Legends of Hockey - Spotlight - The Pinnacle - Milt Schmidt
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(December 27, 2002) -- "I would dare say that the biggest charge that I got out of playing hockey was winning that first Stanley Cup."

Milt Schmidt enjoyed numerous highlights during his Hockey Hall of Fame career. He was selected the NHL's most valuable player in 1951, was the scoring leader in 1940 and was a four-time All-Star. Through 16 extraordinary seasons, Milt Schmidt collected 575 points. Yet in spite of personal triumphs, the most meaningful accomplishment for the 83-year old Schmidt was being part of his first championship team. "I was 18 years of age when I signed my contract with the Boston Bruins in 1936. Two years later, in 1938-39, we won the Stanley Cup. Then we won again in 1940-41," states a proud Milt Schmidt.

Milt Schmidt (#15) is standing on the far right.
Boston had not won the Stanley Cup in ten years. But after finishing first during the regular season in 1938-39, they gained a momentum that proved to be unstoppable. The Bruins defeated the New York Rangers in a tough seven-game series to earn a berth in the Stanley Cup final against the Toronto Maple Leafs.

The Kraut Line was dominant in Game One, with Milt Schmidt engineering both Bruin goals, one by both Bauer and another by Dumart, in a 2-1 victory. The Leafs came back with a win in Game Two, but it was all Boston from then on. Cooney Weiland, the Bruins' captain, accepted the Stanley Cup on behalf of his teammates after Boston won the series four games to one.

In retrospect, the 1938-39 Boston Bruins might have a claim to being one of the strongest NHL teams ever. Art Ross, general manager of the Bruins, was quoted as saying, "This was the greatest team I've seen in 37 years of hockey." No fewer than nine members would later be inducted into the Hockey Hall of Fame: Frank Brimsek, Dit Clapper, Roy Conacher, Bill Cowley, Eddie Shore, Cooney Weiland and all three members of the Kraut Line -- Bobby Bauer, Woody Dumart and Milt Schmidt.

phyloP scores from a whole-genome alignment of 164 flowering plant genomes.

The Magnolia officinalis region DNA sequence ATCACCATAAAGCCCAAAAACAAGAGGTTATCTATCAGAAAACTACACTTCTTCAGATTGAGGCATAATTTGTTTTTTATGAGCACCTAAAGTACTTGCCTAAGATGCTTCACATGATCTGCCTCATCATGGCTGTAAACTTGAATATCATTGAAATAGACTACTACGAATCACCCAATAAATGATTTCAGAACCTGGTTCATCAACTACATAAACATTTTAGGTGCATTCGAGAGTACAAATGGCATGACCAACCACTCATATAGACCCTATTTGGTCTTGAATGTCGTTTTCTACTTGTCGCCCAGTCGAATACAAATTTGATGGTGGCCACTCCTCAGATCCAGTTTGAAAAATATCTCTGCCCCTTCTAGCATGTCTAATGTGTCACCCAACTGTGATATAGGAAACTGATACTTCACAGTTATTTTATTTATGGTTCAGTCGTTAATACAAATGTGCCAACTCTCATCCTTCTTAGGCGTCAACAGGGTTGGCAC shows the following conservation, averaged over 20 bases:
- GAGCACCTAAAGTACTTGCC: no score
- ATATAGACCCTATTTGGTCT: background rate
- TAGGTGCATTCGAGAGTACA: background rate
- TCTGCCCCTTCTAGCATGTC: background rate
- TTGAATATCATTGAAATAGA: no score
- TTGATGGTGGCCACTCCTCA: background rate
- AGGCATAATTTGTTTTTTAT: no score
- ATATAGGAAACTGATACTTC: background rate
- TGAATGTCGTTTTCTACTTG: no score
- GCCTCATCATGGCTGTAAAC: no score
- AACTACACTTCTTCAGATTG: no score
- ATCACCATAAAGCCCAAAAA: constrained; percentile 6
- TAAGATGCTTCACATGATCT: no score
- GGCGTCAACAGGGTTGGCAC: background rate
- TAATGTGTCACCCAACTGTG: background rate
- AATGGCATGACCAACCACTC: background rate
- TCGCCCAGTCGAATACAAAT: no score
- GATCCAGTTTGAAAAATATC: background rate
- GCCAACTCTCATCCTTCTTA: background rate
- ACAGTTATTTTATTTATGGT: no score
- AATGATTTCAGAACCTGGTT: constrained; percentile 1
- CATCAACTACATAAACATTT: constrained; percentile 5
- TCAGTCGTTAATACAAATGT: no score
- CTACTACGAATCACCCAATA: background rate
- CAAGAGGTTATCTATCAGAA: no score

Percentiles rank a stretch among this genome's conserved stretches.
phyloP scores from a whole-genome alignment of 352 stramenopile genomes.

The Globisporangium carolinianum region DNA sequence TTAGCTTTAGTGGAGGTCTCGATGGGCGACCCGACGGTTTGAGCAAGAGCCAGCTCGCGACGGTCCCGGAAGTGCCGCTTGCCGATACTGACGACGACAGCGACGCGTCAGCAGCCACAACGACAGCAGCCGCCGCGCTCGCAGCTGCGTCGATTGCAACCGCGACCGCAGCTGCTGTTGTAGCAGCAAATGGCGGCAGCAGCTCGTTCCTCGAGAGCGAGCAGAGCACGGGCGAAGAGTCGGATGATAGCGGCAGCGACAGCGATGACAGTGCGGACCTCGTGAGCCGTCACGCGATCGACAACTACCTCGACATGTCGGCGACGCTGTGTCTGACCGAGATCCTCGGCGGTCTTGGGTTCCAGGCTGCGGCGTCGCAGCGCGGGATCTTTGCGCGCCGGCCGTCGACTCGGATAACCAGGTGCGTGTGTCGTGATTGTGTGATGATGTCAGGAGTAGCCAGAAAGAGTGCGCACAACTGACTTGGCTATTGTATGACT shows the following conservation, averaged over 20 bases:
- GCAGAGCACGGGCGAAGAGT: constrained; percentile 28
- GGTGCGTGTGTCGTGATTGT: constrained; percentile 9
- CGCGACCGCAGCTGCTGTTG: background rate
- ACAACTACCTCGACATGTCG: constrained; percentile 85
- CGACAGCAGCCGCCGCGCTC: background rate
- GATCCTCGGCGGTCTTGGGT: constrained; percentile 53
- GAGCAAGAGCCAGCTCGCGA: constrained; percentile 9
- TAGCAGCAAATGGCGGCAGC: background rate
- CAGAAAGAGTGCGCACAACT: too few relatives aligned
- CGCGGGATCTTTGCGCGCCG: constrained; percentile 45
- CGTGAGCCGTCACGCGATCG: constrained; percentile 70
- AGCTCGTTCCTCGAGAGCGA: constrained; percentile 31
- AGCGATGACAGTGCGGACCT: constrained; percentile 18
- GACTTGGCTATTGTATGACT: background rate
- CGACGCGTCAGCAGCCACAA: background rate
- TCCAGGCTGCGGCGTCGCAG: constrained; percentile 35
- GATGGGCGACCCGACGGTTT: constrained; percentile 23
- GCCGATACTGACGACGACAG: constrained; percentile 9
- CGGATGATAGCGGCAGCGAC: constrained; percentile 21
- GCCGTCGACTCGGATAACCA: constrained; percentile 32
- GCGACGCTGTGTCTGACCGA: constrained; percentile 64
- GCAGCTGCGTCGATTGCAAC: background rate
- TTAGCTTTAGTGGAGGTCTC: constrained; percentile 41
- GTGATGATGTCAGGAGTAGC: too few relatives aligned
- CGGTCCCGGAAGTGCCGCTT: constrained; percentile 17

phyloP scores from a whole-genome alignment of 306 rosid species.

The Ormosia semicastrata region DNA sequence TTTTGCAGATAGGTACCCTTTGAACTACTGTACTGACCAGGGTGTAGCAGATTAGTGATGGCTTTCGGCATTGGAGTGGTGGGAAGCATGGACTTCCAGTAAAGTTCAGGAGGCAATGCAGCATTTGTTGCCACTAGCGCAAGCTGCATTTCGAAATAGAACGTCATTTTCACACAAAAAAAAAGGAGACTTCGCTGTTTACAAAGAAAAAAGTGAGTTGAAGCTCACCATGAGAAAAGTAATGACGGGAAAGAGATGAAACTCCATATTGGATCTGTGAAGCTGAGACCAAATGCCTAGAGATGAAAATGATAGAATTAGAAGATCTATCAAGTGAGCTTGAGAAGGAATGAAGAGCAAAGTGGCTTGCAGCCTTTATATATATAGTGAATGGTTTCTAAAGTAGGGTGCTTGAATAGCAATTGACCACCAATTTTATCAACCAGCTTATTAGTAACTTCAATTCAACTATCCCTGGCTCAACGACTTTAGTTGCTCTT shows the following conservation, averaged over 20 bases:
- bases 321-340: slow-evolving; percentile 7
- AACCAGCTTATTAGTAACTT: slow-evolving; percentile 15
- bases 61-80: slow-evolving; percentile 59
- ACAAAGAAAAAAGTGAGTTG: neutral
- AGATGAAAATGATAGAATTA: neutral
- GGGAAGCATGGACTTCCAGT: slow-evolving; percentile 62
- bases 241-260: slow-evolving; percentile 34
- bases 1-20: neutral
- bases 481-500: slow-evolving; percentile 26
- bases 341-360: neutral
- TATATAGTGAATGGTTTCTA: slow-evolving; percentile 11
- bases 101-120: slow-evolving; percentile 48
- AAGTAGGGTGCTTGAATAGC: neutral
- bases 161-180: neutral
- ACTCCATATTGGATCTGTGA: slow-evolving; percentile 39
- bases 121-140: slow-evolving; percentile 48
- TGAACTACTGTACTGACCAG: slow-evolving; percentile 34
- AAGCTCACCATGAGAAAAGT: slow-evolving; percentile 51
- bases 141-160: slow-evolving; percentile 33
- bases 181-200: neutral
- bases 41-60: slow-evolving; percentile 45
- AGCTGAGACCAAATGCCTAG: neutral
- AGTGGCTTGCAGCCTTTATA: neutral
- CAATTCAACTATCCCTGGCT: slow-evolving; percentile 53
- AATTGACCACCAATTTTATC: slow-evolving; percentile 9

"To be associated with guys like Shore and Clapper - they were great guys and helped us out tremendously," admits Milt. "When I left home, they said, 'Be careful down there. They're going to take your head off. They don't want you to take their jobs away from them!' Well, what I found was just the opposite. We were treated with kid gloves. Clapper particularly looked after us. Any time we got into some rough spots, Dit was always there like a father and he protected us."

As Milt Schmidt reflects back on the pinnacle of his outstanding playing career, he states, "It was quite an honour to be playing on a Stanley Cup team, because that was all we heard about as youngsters in my day. That was really something!"


Kevin Shea is co-author of several hockey biographies. His most recent book is "Over The Boards - The Ron Ellis Story" (H.B. Fenn), released November 2002.